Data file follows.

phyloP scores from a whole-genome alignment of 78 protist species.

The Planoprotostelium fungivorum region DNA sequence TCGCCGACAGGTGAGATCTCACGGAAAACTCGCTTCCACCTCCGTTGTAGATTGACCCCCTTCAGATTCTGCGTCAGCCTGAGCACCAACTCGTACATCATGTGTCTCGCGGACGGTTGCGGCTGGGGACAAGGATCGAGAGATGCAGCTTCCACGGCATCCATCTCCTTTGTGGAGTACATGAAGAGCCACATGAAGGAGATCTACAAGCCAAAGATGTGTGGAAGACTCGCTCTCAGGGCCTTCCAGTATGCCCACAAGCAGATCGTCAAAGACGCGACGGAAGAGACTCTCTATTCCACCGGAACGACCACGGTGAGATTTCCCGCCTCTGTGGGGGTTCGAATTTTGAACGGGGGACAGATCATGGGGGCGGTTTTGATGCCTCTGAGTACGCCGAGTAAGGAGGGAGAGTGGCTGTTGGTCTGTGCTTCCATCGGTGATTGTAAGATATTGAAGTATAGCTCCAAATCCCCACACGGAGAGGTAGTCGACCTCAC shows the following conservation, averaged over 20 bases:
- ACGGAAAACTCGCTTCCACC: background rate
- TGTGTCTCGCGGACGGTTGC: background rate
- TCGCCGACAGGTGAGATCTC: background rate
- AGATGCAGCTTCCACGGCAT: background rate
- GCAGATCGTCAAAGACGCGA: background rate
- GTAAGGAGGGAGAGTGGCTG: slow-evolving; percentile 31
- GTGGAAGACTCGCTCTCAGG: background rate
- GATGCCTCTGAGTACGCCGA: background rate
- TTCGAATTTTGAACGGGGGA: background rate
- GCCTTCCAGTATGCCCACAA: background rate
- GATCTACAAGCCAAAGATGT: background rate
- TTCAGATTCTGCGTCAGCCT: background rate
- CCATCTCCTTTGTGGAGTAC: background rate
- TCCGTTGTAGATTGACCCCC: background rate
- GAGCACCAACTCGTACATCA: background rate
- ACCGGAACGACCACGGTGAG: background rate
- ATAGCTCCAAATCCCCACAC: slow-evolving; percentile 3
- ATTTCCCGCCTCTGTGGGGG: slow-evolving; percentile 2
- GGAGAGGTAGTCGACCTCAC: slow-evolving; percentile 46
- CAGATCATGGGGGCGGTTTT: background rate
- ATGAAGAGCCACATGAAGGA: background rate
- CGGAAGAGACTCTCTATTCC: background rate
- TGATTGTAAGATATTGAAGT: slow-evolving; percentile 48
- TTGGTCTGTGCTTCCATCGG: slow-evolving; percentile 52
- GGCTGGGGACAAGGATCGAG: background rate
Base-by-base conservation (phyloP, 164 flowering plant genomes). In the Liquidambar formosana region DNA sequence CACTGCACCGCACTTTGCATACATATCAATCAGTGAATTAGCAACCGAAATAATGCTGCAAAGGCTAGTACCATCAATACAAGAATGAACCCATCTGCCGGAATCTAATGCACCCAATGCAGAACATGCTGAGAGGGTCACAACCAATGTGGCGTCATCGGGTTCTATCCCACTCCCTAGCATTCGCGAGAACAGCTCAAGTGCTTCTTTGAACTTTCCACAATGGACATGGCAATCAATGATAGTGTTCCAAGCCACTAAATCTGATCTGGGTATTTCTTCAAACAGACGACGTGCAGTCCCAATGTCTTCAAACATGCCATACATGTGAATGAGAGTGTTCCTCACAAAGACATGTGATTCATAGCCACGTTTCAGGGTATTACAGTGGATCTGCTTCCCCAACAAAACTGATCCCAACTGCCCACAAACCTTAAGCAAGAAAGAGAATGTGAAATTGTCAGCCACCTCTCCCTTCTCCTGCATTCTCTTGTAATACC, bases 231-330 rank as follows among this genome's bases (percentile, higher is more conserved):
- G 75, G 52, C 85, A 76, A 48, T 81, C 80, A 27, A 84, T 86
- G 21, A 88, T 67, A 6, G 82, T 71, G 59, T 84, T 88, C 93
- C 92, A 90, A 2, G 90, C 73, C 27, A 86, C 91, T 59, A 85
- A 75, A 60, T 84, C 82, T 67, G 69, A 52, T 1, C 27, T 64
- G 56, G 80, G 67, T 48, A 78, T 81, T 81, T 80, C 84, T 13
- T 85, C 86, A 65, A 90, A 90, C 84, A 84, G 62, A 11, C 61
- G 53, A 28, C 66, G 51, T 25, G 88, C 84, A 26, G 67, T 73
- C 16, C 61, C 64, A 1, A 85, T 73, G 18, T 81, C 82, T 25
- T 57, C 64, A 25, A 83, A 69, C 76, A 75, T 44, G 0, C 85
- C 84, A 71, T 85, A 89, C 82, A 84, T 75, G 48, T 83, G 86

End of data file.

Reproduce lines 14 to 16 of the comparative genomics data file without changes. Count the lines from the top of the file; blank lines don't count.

- TTCAGATTCTGCGTCAGCCT: background rate
- CCATCTCCTTTGTGGAGTAC: background rate
- TCCGTTGTAGATTGACCCCC: background rate